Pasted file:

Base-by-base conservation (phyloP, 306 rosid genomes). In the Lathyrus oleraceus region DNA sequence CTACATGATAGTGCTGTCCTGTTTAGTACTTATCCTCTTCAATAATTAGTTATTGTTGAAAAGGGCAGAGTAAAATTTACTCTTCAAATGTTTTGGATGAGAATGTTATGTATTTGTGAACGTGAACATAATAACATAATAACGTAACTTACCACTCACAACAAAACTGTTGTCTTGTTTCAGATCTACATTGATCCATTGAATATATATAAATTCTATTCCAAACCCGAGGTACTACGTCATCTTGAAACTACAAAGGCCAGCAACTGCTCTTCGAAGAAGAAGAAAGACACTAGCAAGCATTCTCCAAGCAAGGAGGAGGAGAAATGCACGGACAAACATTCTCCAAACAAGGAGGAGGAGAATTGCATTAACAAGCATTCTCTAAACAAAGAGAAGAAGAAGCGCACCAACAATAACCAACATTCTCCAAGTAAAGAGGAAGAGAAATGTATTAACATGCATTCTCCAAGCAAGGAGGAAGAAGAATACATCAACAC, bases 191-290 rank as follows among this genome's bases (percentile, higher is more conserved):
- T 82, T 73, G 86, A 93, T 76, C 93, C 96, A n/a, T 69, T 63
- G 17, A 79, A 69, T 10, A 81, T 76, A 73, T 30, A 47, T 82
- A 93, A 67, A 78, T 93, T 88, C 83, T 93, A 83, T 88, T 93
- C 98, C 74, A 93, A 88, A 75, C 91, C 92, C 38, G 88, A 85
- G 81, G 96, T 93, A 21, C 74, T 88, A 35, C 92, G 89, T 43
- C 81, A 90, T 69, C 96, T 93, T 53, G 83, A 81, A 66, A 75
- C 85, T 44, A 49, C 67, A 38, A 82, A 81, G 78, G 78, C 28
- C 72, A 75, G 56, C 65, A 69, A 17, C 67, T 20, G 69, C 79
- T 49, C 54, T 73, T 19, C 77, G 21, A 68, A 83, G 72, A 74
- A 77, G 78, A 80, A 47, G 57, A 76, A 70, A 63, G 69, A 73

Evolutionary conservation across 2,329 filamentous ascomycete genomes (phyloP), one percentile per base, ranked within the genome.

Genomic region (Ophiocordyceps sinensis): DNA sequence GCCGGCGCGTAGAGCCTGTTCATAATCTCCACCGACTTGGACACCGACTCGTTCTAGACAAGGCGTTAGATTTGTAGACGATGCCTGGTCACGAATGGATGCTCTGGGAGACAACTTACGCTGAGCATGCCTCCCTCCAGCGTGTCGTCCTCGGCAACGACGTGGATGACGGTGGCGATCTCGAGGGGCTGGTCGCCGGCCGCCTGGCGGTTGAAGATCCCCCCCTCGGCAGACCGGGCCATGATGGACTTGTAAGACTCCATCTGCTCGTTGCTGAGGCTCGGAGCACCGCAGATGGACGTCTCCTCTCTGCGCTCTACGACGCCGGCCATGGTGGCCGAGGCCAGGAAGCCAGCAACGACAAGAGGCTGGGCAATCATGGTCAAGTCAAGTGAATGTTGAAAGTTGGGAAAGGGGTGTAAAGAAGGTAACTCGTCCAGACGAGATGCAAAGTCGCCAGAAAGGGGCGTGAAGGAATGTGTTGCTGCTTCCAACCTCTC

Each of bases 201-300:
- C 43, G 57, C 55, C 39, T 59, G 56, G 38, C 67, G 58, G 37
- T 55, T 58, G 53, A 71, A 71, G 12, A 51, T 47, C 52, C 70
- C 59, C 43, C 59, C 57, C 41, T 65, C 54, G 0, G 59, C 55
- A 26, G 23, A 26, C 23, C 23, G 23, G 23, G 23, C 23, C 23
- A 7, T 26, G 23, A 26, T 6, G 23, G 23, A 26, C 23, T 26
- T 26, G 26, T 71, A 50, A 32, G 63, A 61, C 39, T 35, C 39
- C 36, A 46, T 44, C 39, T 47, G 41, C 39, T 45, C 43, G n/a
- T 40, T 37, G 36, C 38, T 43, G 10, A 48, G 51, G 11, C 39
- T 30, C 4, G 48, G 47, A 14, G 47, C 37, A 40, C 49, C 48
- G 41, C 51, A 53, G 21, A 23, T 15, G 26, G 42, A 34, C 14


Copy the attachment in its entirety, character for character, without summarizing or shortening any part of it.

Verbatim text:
Base-by-base conservation (phyloP, 306 rosid genomes). In the Lathyrus oleraceus region DNA sequence CTACATGATAGTGCTGTCCTGTTTAGTACTTATCCTCTTCAATAATTAGTTATTGTTGAAAAGGGCAGAGTAAAATTTACTCTTCAAATGTTTTGGATGAGAATGTTATGTATTTGTGAACGTGAACATAATAACATAATAACGTAACTTACCACTCACAACAAAACTGTTGTCTTGTTTCAGATCTACATTGATCCATTGAATATATATAAATTCTATTCCAAACCCGAGGTACTACGTCATCTTGAAACTACAAAGGCCAGCAACTGCTCTTCGAAGAAGAAGAAAGACACTAGCAAGCATTCTCCAAGCAAGGAGGAGGAGAAATGCACGGACAAACATTCTCCAAACAAGGAGGAGGAGAATTGCATTAACAAGCATTCTCTAAACAAAGAGAAGAAGAAGCGCACCAACAATAACCAACATTCTCCAAGTAAAGAGGAAGAGAAATGTATTAACATGCATTCTCCAAGCAAGGAGGAAGAAGAATACATCAACAC, bases 191-290 rank as follows among this genome's bases (percentile, higher is more conserved):
- T 82, T 73, G 86, A 93, T 76, C 93, C 96, A n/a, T 69, T 63
- G 17, A 79, A 69, T 10, A 81, T 76, A 73, T 30, A 47, T 82
- A 93, A 67, A 78, T 93, T 88, C 83, T 93, A 83, T 88, T 93
- C 98, C 74, A 93, A 88, A 75, C 91, C 92, C 38, G 88, A 85
- G 81, G 96, T 93, A 21, C 74, T 88, A 35, C 92, G 89, T 43
- C 81, A 90, T 69, C 96, T 93, T 53, G 83, A 81, A 66, A 75
- C 85, T 44, A 49, C 67, A 38, A 82, A 81, G 78, G 78, C 28
- C 72, A 75, G 56, C 65, A 69, A 17, C 67, T 20, G 69, C 79
- T 49, C 54, T 73, T 19, C 77, G 21, A 68, A 83, G 72, A 74
- A 77, G 78, A 80, A 47, G 57, A 76, A 70, A 63, G 69, A 73

Evolutionary conservation across 2,329 filamentous ascomycete genomes (phyloP), one percentile per base, ranked within the genome.

Genomic region (Ophiocordyceps sinensis): DNA sequence GCCGGCGCGTAGAGCCTGTTCATAATCTCCACCGACTTGGACACCGACTCGTTCTAGACAAGGCGTTAGATTTGTAGACGATGCCTGGTCACGAATGGATGCTCTGGGAGACAACTTACGCTGAGCATGCCTCCCTCCAGCGTGTCGTCCTCGGCAACGACGTGGATGACGGTGGCGATCTCGAGGGGCTGGTCGCCGGCCGCCTGGCGGTTGAAGATCCCCCCCTCGGCAGACCGGGCCATGATGGACTTGTAAGACTCCATCTGCTCGTTGCTGAGGCTCGGAGCACCGCAGATGGACGTCTCCTCTCTGCGCTCTACGACGCCGGCCATGGTGGCCGAGGCCAGGAAGCCAGCAACGACAAGAGGCTGGGCAATCATGGTCAAGTCAAGTGAATGTTGAAAGTTGGGAAAGGGGTGTAAAGAAGGTAACTCGTCCAGACGAGATGCAAAGTCGCCAGAAAGGGGCGTGAAGGAATGTGTTGCTGCTTCCAACCTCTC

Each of bases 201-300:
- C 43, G 57, C 55, C 39, T 59, G 56, G 38, C 67, G 58, G 37
- T 55, T 58, G 53, A 71, A 71, G 12, A 51, T 47, C 52, C 70
- C 59, C 43, C 59, C 57, C 41, T 65, C 54, G 0, G 59, C 55
- A 26, G 23, A 26, C 23, C 23, G 23, G 23, G 23, C 23, C 23
- A 7, T 26, G 23, A 26, T 6, G 23, G 23, A 26, C 23, T 26
- T 26, G 26, T 71, A 50, A 32, G 63, A 61, C 39, T 35, C 39
- C 36, A 46, T 44, C 39, T 47, G 41, C 39, T 45, C 43, G n/a
- T 40, T 37, G 36, C 38, T 43, G 10, A 48, G 51, G 11, C 39
- T 30, C 4, G 48, G 47, A 14, G 47, C 37, A 40, C 49, C 48
- G 41, C 51, A 53, G 21, A 23, T 15, G 26, G 42, A 34, C 14